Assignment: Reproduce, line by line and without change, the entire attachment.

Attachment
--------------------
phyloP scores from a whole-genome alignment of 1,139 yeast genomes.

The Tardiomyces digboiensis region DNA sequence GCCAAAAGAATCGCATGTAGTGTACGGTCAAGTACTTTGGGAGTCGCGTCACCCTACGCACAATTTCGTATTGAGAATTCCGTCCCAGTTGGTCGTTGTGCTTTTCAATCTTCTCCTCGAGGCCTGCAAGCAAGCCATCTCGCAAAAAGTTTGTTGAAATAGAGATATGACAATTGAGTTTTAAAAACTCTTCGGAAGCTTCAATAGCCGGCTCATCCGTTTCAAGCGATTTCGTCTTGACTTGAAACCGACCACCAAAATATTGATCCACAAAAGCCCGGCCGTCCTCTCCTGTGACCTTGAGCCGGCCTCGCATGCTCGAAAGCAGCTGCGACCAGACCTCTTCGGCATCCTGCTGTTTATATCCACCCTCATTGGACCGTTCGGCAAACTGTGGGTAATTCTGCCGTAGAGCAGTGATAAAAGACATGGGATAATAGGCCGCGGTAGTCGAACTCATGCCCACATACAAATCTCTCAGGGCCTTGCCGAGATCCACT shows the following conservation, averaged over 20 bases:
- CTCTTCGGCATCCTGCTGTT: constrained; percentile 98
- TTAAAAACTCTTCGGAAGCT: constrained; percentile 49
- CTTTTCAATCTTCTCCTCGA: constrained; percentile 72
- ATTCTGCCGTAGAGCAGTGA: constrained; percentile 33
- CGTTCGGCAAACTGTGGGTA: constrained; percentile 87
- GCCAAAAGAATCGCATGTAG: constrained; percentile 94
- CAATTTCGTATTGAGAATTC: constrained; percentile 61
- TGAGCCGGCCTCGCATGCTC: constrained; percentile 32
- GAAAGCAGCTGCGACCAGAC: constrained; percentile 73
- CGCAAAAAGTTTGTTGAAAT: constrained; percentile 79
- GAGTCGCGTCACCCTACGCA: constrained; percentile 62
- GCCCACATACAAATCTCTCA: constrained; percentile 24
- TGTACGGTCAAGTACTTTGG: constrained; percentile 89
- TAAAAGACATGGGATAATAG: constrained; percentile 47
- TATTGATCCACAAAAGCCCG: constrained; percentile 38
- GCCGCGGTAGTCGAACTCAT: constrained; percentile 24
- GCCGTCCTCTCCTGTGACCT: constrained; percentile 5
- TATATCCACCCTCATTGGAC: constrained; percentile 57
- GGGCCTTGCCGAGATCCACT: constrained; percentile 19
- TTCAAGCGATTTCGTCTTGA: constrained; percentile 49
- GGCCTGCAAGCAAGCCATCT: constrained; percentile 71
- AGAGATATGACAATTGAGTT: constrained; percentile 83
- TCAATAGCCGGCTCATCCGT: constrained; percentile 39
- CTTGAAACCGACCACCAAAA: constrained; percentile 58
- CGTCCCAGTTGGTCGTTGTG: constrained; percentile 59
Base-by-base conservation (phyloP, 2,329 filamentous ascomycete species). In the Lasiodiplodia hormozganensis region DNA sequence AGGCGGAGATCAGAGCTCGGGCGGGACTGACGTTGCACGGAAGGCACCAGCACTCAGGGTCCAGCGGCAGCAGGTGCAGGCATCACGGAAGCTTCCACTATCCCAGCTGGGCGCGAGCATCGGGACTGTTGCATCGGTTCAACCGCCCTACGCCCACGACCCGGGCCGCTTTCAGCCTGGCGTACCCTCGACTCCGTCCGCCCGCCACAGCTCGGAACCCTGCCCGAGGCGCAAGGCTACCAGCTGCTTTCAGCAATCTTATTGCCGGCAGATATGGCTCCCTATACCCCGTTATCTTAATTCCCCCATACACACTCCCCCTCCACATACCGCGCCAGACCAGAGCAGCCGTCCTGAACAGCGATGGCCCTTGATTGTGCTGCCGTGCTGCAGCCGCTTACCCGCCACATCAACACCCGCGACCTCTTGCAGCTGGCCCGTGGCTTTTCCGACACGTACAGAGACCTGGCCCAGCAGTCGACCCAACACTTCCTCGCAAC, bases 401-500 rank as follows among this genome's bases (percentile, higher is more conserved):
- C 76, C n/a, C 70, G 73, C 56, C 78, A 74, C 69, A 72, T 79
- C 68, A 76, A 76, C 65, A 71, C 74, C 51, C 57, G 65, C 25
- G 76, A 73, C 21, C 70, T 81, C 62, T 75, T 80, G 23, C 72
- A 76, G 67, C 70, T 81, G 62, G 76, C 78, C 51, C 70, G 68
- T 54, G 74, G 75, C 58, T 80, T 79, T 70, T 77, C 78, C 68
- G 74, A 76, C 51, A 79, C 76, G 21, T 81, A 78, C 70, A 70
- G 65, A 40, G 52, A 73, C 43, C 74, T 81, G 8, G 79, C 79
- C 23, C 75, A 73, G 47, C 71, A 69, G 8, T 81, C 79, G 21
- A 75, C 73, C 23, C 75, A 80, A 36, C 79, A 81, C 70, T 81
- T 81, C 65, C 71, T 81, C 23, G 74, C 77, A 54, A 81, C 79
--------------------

phyloP scores from a whole-genome alignment of 1,139 yeast genomes.

The Tardiomyces digboiensis region DNA sequence GCCAAAAGAATCGCATGTAGTGTACGGTCAAGTACTTTGGGAGTCGCGTCACCCTACGCACAATTTCGTATTGAGAATTCCGTCCCAGTTGGTCGTTGTGCTTTTCAATCTTCTCCTCGAGGCCTGCAAGCAAGCCATCTCGCAAAAAGTTTGTTGAAATAGAGATATGACAATTGAGTTTTAAAAACTCTTCGGAAGCTTCAATAGCCGGCTCATCCGTTTCAAGCGATTTCGTCTTGACTTGAAACCGACCACCAAAATATTGATCCACAAAAGCCCGGCCGTCCTCTCCTGTGACCTTGAGCCGGCCTCGCATGCTCGAAAGCAGCTGCGACCAGACCTCTTCGGCATCCTGCTGTTTATATCCACCCTCATTGGACCGTTCGGCAAACTGTGGGTAATTCTGCCGTAGAGCAGTGATAAAAGACATGGGATAATAGGCCGCGGTAGTCGAACTCATGCCCACATACAAATCTCTCAGGGCCTTGCCGAGATCCACT shows the following conservation, averaged over 20 bases:
- CTCTTCGGCATCCTGCTGTT: constrained; percentile 98
- TTAAAAACTCTTCGGAAGCT: constrained; percentile 49
- CTTTTCAATCTTCTCCTCGA: constrained; percentile 72
- ATTCTGCCGTAGAGCAGTGA: constrained; percentile 33
- CGTTCGGCAAACTGTGGGTA: constrained; percentile 87
- GCCAAAAGAATCGCATGTAG: constrained; percentile 94
- CAATTTCGTATTGAGAATTC: constrained; percentile 61
- TGAGCCGGCCTCGCATGCTC: constrained; percentile 32
- GAAAGCAGCTGCGACCAGAC: constrained; percentile 73
- CGCAAAAAGTTTGTTGAAAT: constrained; percentile 79
- GAGTCGCGTCACCCTACGCA: constrained; percentile 62
- GCCCACATACAAATCTCTCA: constrained; percentile 24
- TGTACGGTCAAGTACTTTGG: constrained; percentile 89
- TAAAAGACATGGGATAATAG: constrained; percentile 47
- TATTGATCCACAAAAGCCCG: constrained; percentile 38
- GCCGCGGTAGTCGAACTCAT: constrained; percentile 24
- GCCGTCCTCTCCTGTGACCT: constrained; percentile 5
- TATATCCACCCTCATTGGAC: constrained; percentile 57
- GGGCCTTGCCGAGATCCACT: constrained; percentile 19
- TTCAAGCGATTTCGTCTTGA: constrained; percentile 49
- GGCCTGCAAGCAAGCCATCT: constrained; percentile 71
- AGAGATATGACAATTGAGTT: constrained; percentile 83
- TCAATAGCCGGCTCATCCGT: constrained; percentile 39
- CTTGAAACCGACCACCAAAA: constrained; percentile 58
- CGTCCCAGTTGGTCGTTGTG: constrained; percentile 59
Base-by-base conservation (phyloP, 2,329 filamentous ascomycete species). In the Lasiodiplodia hormozganensis region DNA sequence AGGCGGAGATCAGAGCTCGGGCGGGACTGACGTTGCACGGAAGGCACCAGCACTCAGGGTCCAGCGGCAGCAGGTGCAGGCATCACGGAAGCTTCCACTATCCCAGCTGGGCGCGAGCATCGGGACTGTTGCATCGGTTCAACCGCCCTACGCCCACGACCCGGGCCGCTTTCAGCCTGGCGTACCCTCGACTCCGTCCGCCCGCCACAGCTCGGAACCCTGCCCGAGGCGCAAGGCTACCAGCTGCTTTCAGCAATCTTATTGCCGGCAGATATGGCTCCCTATACCCCGTTATCTTAATTCCCCCATACACACTCCCCCTCCACATACCGCGCCAGACCAGAGCAGCCGTCCTGAACAGCGATGGCCCTTGATTGTGCTGCCGTGCTGCAGCCGCTTACCCGCCACATCAACACCCGCGACCTCTTGCAGCTGGCCCGTGGCTTTTCCGACACGTACAGAGACCTGGCCCAGCAGTCGACCCAACACTTCCTCGCAAC, bases 401-500 rank as follows among this genome's bases (percentile, higher is more conserved):
- C 76, C n/a, C 70, G 73, C 56, C 78, A 74, C 69, A 72, T 79
- C 68, A 76, A 76, C 65, A 71, C 74, C 51, C 57, G 65, C 25
- G 76, A 73, C 21, C 70, T 81, C 62, T 75, T 80, G 23, C 72
- A 76, G 67, C 70, T 81, G 62, G 76, C 78, C 51, C 70, G 68
- T 54, G 74, G 75, C 58, T 80, T 79, T 70, T 77, C 78, C 68
- G 74, A 76, C 51, A 79, C 76, G 21, T 81, A 78, C 70, A 70
- G 65, A 40, G 52, A 73, C 43, C 74, T 81, G 8, G 79, C 79
- C 23, C 75, A 73, G 47, C 71, A 69, G 8, T 81, C 79, G 21
- A 75, C 73, C 23, C 75, A 80, A 36, C 79, A 81, C 70, T 81
- T 81, C 65, C 71, T 81, C 23, G 74, C 77, A 54, A 81, C 79